I was primarily thinking of readability and comprehension, not representation. If you are receiving a support request or error report, and all supporting documentation uses characters that make no sense to you, you may have great difficulties in interpreting the bug report or error request.
Eddy Vluggen wrote:We are, since we're no longer limited to ASCII.
And: The alternative to UTF-16 (which is hardly used at all in files) is UTF-8, not ASCII. In the Windows world, you may still see some 8859-x (x given by the language version of the 16-bit Windows), but to see 7-bit ASCII, you must go to legacy *nix applications. Some old *nix-based software and old compilers may still be limited to ASCII - I have had .ini files that did not even allow 8859-1 in comments! But you must of course be prepared for 8859 when you read plain text files from an arbitrary source (and ASCII is the lower half of 8859).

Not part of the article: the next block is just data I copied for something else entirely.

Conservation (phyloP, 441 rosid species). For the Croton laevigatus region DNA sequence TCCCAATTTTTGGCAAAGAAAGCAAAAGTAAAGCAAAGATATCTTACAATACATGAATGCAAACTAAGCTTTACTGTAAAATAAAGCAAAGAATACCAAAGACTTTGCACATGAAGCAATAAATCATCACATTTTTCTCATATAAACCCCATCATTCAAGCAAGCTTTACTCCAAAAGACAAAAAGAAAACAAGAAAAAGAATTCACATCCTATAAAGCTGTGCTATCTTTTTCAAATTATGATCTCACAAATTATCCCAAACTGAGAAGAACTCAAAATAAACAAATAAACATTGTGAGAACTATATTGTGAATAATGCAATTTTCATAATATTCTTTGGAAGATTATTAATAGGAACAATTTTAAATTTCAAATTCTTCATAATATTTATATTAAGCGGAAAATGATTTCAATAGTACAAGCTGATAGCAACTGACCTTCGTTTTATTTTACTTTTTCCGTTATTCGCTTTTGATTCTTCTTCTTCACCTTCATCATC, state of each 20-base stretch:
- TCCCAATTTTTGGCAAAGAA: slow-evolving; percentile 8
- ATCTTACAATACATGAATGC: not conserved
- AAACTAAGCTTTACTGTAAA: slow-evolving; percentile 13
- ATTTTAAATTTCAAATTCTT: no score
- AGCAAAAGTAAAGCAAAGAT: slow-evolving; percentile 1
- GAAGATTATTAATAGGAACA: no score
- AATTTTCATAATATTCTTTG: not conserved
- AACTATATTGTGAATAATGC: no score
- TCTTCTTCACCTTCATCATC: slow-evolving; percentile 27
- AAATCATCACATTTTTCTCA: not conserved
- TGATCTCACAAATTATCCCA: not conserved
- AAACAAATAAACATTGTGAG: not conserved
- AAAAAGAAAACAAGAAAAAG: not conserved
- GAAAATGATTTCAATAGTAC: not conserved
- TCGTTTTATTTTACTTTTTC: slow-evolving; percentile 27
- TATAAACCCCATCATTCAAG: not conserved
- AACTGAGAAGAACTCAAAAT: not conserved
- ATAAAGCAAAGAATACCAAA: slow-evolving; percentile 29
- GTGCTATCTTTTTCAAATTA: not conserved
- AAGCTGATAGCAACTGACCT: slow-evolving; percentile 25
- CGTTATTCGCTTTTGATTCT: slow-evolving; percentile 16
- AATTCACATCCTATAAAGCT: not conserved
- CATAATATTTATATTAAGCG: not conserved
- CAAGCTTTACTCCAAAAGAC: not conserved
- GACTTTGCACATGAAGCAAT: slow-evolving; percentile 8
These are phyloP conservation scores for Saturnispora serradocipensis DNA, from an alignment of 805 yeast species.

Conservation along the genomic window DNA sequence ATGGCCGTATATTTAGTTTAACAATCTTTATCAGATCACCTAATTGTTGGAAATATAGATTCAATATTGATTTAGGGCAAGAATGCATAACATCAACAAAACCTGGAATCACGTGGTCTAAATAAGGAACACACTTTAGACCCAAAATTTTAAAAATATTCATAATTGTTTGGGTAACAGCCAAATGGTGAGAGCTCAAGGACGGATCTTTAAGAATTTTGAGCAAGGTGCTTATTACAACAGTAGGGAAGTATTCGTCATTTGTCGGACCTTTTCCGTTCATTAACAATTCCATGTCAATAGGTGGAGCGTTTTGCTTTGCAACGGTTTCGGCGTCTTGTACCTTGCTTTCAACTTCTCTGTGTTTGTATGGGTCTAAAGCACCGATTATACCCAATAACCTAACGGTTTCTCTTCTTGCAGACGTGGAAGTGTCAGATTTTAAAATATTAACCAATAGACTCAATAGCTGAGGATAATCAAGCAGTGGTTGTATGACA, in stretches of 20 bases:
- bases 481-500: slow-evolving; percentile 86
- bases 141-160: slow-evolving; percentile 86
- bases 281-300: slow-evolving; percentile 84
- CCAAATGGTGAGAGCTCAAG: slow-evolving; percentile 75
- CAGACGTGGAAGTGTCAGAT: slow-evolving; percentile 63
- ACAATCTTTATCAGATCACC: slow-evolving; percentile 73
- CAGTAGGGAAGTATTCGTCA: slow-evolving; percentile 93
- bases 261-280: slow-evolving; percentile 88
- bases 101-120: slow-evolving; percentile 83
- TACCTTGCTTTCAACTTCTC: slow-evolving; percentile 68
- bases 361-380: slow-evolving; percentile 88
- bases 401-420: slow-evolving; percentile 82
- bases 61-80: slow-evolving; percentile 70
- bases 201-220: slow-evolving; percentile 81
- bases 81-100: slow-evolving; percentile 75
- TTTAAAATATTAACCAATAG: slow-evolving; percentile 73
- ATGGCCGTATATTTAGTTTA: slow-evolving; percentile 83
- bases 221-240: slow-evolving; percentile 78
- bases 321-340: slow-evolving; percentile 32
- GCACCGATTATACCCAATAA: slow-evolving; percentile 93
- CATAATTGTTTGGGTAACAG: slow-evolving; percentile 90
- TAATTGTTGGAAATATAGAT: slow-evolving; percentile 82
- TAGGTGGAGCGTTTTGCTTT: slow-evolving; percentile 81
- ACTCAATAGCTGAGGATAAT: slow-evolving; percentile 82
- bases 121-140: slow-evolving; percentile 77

you should save in ISO, but display nicely in the format that the user has set as his preference in WindowsThen we are talking about not reading a text representation as as text file, but using an interpreter program to present the information. Just as you would do with a binary format file.
Ehr.. no. You could have ASCII in binary, with a completely useless date format.I am not getting this "ASCII in binary". Lots of *nix files with binary data use Unix epoch to store date and time. If your data is primarily intended for the Windows market, you might choose to store it as 100 ns ticks since 1601-01-01T00:00:00Z - then you can use standard Windows functions to present it in any format. Conversion to Unix epoch is one subtraction, one division. If you insist on ISO 8601 character format, you may store it in any encoding you want, all the way down to 5-bit baudot code
You started with a wheel, now you're also including a dashboard and breaks.Did you ever roll snowballs to make a snowman when you were a kid?
I have no idea what you are trying to sayOne major point is that binary data file formats, as opposed to a character representation, is underestimated; most programmers are stuck in the *nix style of representing all sorts of data in a character format, where a binary format would be more suitable. (The same goes for network protocols!) I am surprised that you haven't discovered that point.